2:11 p.m.: From the High Point Trail, we could see an antenna farm at Sam’s Point Preserve, to the west. We knew that we would eventually be hiking past there, but for now the High Point Trail was taking us north.
2:16 p.m.: The High Point Trail took us through “The Badlands,” more dwarf pine barrens.
2:30 p.m.: The ground was visibly icy here, and in a few places we were practically reduced to crawling to obtain traction.
2:32 p.m.: After 2.4 miles on the High Point Trail, during which we gained another 300′ in elevation, we reached a side path to the west that would take us to the High Point Carriageway. The sign indicated that we were only 0.1 miles from the carriageway, and 2.4 miles from the Conservation Center.
2:38 p.m.: The Carriageway was about 100′ lower than High Point Trail, and the 0.1 mile path was slippery in places. When we reached the High Point Carriageway, another sign told us that we were 2.8 miles from the Conservation Center. In light of the previous sign, we had expected to be 2.5 miles away. Someone’s math was off. We turned south on the Carriageway.
2:47 p.m.: While the Carriageway was wide and relatively flat, snow here was even deeper, about 6″. In places the surface was strong enough to support our weight for a few steps, but then we would break through, which made for strenuous hiking. We saw snowshoe trails, perhaps from the couple we had seen at the beginning of the day. The snowshoes, with their greater surface area, allowed for the users to avoid sinking into the snow in many of the places where our boots broke through the surface.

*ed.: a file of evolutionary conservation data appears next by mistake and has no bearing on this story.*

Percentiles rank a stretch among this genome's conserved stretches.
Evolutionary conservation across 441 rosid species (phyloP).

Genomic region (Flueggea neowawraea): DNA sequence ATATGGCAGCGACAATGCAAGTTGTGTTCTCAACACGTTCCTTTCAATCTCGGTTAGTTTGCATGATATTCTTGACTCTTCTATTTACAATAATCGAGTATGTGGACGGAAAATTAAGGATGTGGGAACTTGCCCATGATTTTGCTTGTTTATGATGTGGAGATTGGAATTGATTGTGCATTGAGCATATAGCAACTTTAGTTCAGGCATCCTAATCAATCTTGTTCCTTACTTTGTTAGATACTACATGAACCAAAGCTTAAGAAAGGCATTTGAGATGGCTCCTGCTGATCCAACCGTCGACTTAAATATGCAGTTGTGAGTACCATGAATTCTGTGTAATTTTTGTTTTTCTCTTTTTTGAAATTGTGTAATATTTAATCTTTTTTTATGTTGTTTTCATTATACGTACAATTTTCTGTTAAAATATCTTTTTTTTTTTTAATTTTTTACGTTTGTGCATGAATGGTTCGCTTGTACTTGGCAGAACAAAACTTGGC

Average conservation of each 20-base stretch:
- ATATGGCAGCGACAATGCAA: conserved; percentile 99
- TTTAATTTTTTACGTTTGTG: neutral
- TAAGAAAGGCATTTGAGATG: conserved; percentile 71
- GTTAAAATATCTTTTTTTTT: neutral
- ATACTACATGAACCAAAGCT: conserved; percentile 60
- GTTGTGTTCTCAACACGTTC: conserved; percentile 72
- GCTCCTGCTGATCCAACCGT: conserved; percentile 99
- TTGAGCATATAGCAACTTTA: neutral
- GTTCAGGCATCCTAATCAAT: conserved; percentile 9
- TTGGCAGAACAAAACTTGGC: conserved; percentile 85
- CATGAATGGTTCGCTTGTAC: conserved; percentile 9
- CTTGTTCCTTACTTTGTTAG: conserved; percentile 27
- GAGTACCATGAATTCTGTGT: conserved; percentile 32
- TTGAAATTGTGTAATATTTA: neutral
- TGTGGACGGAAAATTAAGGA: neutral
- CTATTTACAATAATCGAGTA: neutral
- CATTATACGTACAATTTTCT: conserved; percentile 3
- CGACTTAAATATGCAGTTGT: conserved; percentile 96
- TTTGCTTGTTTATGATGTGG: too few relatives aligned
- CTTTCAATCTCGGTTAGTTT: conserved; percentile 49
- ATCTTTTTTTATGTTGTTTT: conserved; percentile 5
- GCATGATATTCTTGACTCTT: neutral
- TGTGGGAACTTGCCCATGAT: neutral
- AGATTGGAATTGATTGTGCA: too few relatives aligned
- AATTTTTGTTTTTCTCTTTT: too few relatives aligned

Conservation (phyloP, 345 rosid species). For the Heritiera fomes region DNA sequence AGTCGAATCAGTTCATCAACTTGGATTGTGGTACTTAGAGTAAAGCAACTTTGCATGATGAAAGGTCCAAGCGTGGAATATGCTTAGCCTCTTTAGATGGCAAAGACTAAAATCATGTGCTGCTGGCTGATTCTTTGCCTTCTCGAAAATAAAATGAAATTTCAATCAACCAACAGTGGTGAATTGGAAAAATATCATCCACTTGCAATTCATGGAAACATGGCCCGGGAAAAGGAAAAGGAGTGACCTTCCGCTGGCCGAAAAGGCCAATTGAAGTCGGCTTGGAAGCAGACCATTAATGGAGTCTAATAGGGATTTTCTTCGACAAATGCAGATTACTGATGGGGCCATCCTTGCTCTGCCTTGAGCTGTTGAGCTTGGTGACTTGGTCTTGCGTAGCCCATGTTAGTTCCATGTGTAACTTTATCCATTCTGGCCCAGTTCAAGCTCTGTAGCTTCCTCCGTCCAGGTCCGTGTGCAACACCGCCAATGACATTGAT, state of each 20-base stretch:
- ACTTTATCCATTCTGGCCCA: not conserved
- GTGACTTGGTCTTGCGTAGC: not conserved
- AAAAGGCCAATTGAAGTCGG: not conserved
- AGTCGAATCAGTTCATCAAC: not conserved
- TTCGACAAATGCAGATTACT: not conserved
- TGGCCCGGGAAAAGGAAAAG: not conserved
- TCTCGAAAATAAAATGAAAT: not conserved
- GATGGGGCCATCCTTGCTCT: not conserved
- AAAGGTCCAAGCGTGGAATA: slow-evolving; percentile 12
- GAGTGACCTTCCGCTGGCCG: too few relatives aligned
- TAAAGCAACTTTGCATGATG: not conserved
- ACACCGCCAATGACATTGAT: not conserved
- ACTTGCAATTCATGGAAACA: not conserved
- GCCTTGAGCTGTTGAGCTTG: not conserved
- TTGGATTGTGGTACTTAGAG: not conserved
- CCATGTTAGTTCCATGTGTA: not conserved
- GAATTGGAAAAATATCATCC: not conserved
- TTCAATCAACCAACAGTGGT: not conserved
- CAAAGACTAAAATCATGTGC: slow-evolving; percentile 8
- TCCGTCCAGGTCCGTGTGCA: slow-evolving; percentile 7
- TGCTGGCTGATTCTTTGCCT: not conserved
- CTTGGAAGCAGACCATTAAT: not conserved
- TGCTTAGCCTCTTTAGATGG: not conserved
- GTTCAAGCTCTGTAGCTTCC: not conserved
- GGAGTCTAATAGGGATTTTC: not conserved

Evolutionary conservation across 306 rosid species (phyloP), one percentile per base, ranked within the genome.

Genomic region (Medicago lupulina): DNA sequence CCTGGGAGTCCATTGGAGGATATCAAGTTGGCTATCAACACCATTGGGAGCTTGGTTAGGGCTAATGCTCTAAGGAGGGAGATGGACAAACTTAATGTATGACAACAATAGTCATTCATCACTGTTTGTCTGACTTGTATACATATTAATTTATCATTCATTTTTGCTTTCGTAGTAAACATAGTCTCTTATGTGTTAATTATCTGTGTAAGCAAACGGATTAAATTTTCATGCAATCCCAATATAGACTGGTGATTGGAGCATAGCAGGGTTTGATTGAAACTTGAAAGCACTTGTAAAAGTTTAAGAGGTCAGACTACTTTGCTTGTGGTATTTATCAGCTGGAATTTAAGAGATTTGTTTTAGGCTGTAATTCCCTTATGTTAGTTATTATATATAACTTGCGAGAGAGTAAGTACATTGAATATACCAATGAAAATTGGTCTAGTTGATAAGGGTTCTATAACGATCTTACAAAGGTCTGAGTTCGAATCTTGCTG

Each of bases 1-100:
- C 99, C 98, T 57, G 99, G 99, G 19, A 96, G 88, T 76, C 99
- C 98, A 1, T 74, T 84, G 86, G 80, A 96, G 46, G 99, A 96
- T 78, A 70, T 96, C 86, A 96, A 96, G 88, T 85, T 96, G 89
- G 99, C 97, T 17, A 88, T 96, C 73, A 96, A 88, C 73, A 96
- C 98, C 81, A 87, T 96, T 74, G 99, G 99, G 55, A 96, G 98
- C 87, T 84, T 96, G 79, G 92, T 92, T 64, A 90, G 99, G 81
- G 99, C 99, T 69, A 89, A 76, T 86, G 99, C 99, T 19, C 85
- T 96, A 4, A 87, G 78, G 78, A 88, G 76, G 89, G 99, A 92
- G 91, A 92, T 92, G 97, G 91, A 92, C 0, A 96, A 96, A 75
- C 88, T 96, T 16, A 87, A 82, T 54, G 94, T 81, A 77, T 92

3:28 p.m.: We finally passed the antenna farm, and turned onto the Loop Road, with a sign indicating that we were only 1.1 miles from the Conservation Center.
3:51 p.m.: There were a few ruined buildings on the Loop Road, which had apparently been used long ago by blueberry pickers.
We returned to the Conservation Center shortly after 4:00 p.m., having hiked about 8 miles.